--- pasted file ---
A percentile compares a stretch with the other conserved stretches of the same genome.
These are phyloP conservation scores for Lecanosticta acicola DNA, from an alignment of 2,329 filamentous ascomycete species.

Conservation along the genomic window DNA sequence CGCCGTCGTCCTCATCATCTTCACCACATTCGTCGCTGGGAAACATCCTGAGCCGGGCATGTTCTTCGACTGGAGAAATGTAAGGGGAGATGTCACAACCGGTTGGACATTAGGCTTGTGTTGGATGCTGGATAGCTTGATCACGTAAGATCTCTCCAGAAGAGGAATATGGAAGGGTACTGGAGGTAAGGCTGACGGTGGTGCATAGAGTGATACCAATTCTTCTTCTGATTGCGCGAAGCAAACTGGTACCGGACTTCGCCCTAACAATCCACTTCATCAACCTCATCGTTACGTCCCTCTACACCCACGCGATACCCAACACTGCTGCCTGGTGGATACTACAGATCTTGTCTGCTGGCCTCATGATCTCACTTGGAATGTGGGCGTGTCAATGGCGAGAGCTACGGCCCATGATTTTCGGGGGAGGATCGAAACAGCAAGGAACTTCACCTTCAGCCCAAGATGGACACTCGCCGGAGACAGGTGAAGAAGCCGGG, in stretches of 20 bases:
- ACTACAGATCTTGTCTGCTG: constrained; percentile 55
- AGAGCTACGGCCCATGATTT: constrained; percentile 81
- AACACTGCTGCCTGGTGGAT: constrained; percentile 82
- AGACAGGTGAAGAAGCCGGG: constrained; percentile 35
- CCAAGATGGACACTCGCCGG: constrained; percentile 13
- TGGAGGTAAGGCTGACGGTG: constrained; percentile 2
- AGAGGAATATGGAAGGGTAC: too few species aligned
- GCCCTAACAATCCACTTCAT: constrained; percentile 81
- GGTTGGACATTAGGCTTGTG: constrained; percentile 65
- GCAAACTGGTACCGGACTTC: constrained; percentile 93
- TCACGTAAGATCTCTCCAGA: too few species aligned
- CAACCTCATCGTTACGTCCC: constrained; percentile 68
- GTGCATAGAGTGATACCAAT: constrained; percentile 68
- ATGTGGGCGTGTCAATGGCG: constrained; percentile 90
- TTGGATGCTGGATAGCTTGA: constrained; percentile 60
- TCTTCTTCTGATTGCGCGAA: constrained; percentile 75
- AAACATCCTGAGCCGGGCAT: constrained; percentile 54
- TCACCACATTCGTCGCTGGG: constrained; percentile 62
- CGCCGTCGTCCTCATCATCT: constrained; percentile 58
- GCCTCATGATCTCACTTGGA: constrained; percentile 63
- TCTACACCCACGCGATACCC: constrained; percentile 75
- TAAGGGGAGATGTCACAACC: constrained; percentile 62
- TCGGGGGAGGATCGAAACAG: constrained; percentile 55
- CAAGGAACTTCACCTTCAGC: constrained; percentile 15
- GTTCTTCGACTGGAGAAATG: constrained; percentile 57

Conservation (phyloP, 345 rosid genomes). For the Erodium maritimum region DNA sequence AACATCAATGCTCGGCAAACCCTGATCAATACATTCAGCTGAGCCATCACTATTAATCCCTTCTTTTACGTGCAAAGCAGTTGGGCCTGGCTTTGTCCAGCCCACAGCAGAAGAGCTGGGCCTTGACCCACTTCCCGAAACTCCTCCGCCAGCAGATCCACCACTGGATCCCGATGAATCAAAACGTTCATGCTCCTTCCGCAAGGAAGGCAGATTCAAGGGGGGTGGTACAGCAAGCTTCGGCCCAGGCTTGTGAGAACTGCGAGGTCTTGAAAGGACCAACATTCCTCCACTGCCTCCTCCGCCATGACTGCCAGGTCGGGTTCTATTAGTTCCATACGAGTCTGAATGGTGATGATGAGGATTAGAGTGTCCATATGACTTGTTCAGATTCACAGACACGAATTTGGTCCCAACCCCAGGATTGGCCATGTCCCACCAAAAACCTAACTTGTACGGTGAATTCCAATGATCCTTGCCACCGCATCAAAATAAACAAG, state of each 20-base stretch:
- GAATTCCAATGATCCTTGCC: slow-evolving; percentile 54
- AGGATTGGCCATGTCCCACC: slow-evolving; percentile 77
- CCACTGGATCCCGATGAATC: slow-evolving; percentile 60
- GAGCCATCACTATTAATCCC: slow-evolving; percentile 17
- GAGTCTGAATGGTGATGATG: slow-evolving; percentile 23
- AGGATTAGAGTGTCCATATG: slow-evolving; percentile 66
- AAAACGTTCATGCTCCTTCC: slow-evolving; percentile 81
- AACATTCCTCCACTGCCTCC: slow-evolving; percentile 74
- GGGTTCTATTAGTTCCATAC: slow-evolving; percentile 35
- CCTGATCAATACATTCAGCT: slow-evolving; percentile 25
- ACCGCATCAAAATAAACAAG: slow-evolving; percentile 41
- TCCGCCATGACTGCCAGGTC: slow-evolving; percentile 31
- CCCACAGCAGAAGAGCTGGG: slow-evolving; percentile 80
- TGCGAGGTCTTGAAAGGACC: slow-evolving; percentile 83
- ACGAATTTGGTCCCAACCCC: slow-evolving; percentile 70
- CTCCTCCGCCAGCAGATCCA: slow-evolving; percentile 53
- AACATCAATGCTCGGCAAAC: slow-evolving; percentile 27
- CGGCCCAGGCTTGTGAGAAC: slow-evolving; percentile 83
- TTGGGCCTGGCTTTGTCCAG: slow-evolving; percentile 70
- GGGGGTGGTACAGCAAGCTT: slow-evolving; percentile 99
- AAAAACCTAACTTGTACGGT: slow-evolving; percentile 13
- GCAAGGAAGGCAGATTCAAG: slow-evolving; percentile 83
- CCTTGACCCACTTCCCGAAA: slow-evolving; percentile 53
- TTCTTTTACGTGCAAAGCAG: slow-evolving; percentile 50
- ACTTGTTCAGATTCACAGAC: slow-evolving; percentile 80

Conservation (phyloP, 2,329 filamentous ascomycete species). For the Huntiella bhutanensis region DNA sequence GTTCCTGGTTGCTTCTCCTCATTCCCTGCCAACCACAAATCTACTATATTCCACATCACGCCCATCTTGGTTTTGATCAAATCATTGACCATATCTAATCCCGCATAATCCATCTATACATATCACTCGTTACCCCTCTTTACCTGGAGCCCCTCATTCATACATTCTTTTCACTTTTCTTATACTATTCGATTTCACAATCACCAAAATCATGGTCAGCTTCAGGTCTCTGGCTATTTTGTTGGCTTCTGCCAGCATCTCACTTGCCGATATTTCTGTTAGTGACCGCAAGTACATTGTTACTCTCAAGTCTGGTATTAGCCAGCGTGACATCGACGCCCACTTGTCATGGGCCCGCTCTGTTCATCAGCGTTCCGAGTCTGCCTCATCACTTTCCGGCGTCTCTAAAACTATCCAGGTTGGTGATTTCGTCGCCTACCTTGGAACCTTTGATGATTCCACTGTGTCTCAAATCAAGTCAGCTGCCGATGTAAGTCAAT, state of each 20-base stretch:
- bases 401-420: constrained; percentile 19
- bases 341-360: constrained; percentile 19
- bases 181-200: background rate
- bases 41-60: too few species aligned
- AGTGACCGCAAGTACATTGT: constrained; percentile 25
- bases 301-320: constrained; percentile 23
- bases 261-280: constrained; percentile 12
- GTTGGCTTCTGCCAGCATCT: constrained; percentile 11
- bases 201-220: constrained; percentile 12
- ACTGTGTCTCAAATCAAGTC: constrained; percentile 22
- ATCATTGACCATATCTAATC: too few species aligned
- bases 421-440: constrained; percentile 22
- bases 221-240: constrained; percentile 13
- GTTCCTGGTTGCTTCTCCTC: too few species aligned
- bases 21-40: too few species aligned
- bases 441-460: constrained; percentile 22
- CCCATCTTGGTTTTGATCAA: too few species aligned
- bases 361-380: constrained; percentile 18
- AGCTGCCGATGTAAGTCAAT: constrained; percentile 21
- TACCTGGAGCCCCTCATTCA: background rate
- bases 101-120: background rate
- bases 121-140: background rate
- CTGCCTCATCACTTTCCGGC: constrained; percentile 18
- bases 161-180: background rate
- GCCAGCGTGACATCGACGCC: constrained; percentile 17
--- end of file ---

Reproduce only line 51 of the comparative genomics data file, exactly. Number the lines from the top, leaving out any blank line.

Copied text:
- GCAAGGAAGGCAGATTCAAG: slow-evolving; percentile 83